As a general rule, I used to avoid products with paraben without knowing exactly why. I started avoiding them when products showed up with the ‘no parabens’ on their labels. I figured if a product wants to point out that there aren’t any parabens, then parabens must be bad. After doing some research I realize it is a somewhat controversial ingredient because the studies done are inconclusive.
Why are parabens used in products
Products that have a high percentage of water or liquid which includes lotions and creams will grow mold without a preservative. Parabens are manufactured preservatives and extend the shelf life from many months to years. This explains why the lotion you bought two years ago seems just as new as when you first bought it. Paraben free products use an alternative and hopefully safer form of preservatives.
The argument against using parabens
The argument against using parabens is that some studies have shown that parabens were found in breast tumors of women. Parabens are also suspected to mimic estrogen in the body which can cause tumors to grow. No concrete link has been found to cancer, but where there is smoke there is fire. It is best to use a paraben-free product for some peace of mind.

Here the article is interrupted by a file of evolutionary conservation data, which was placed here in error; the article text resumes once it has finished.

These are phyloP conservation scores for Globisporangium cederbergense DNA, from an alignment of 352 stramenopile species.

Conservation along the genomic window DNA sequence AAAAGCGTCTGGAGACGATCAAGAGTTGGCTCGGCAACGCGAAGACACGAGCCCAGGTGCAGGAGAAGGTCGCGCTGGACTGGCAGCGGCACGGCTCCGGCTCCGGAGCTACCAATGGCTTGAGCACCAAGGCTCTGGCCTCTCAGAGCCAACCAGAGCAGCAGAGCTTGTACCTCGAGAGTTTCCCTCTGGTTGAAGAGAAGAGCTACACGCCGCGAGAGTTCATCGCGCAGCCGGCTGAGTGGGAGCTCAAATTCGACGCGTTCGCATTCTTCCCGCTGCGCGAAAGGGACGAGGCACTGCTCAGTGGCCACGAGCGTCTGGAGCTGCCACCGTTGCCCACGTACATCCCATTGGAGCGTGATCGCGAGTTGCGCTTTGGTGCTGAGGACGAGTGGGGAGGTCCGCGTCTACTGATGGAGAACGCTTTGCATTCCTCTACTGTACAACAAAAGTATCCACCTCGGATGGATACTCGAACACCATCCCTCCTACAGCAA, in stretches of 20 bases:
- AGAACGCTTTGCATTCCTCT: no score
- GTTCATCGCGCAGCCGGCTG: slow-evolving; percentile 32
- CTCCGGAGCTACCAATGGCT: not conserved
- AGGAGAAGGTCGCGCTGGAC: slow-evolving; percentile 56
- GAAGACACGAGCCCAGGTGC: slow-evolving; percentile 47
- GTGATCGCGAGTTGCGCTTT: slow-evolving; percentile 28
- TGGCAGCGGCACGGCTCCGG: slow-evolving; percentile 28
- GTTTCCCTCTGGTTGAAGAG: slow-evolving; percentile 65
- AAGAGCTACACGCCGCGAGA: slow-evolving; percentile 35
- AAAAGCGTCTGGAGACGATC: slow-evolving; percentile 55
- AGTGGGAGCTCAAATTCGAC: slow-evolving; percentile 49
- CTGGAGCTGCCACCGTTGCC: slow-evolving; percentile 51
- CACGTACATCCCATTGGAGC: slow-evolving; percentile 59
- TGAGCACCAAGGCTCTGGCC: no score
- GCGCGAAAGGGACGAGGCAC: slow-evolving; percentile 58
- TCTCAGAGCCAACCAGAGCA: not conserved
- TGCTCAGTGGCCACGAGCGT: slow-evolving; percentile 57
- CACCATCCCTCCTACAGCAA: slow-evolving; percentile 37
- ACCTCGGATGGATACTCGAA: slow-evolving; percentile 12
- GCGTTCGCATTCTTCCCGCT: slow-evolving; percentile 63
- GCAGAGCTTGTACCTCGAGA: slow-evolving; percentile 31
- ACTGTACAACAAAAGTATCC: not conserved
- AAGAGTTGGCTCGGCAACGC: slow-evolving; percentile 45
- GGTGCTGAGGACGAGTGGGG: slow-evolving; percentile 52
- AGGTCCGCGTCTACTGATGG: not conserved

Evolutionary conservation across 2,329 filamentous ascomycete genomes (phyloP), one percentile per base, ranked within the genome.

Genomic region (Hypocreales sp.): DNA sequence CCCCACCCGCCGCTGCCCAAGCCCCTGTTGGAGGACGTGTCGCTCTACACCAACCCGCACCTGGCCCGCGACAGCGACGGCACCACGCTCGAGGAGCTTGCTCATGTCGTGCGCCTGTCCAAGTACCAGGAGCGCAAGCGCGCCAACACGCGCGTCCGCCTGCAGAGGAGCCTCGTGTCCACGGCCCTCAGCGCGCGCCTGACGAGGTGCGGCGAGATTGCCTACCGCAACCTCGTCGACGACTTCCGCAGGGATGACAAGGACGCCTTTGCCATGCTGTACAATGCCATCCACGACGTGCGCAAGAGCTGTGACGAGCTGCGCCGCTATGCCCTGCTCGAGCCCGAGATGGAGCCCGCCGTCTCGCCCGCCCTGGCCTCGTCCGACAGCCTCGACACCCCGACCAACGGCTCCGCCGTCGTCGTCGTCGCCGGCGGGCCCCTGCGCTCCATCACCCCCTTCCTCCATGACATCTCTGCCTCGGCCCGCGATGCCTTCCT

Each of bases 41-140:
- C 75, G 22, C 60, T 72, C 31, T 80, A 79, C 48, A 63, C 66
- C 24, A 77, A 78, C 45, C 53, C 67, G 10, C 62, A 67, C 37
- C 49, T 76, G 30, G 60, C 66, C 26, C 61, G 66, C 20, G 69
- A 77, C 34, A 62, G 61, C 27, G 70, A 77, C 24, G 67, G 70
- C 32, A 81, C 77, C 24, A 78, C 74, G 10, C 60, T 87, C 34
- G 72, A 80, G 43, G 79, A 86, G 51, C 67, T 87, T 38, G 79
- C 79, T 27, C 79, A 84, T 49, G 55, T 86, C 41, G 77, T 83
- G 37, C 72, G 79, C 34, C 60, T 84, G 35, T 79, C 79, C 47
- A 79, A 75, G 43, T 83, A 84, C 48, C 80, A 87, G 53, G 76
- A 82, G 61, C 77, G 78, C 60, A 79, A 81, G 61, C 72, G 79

The argument for not avoiding parabens
The reverse argument for using parabens is that while estrogen activity is present it is extremely weak compared to natural estrogens. The counter-argument also states that the presence of parabens in tumors does not mean that tumors are caused by parabens.
Apparently, benign substances such as water are also found in tumors. This argument, in my opinion, doesn’t give anyone any incentive for using parabens. I have yet to found any evidence that parabens are good for you, only that it might not bad for you. Most products have a paraben-free alternative that you can try.
Why you really should be paraben-free
Personally, I will continue to avoid parabens but that doesn’t mean I will never use a product with parabens. Sometimes I don’t have a choice. For example, parabens are used in some medications. In as much as I would like a paraben-free antibiotic, my primary concern is to get rid of my infection. Still, it doesn’t hurt to bring this up to the pharmacist to see if options are available.
The more products used with parabens the greater the exposure, and why take the chance if you don’t need to? Ideally, making your own products or buying products with no preservatives with a short shelf life is best. I don’t know about you, but that is mostly unrealistic for the average working family. Parabens are used in food, cosmetics, medications and are difficult to avoid completely. I consider skin products with the same care as food products because products can and do enter your body through the skin.
What to look for in labels
If you want to avoid parabens look for ingredients that do not end with the word paraben, such as methylparaben. Parabens also goes by pseudonyms including “ethyl”, “butyl”, “methyl” and “propyl“. Even if the ingredient doesn’t end with the word paraben it could be if it starts with any of the pseudonyms.